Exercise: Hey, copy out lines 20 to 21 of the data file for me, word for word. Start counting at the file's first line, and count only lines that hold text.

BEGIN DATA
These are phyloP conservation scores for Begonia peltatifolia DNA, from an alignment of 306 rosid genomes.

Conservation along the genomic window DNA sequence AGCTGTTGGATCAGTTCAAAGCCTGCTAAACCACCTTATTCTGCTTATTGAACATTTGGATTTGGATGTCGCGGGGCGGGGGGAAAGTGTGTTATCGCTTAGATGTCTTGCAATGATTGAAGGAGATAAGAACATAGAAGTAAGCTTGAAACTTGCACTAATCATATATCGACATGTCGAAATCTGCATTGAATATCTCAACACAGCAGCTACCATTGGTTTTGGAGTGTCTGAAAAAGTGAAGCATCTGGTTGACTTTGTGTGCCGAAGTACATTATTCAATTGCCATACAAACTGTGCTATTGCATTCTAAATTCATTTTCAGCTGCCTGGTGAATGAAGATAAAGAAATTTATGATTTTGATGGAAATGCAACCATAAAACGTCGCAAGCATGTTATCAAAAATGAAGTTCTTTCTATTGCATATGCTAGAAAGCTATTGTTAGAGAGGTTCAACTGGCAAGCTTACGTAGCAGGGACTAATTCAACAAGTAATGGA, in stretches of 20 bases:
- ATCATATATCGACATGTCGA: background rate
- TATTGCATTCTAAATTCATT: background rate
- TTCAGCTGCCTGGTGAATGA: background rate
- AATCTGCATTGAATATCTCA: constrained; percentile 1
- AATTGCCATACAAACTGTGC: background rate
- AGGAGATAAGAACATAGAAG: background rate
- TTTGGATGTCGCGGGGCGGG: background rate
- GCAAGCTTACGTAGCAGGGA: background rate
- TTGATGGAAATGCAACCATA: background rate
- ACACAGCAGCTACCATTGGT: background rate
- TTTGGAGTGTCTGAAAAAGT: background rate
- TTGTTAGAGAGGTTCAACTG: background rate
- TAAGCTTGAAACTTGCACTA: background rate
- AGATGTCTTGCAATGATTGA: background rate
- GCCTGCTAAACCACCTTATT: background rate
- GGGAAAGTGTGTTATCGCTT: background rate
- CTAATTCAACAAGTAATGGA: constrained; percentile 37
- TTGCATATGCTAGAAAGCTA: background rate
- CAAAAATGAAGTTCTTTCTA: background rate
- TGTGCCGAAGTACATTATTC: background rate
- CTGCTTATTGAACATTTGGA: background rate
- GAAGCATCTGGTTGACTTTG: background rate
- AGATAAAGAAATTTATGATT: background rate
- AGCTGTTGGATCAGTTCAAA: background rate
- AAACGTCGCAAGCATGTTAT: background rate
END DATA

- TTGCATATGCTAGAAAGCTA: background rate
- CAAAAATGAAGTTCTTTCTA: background rate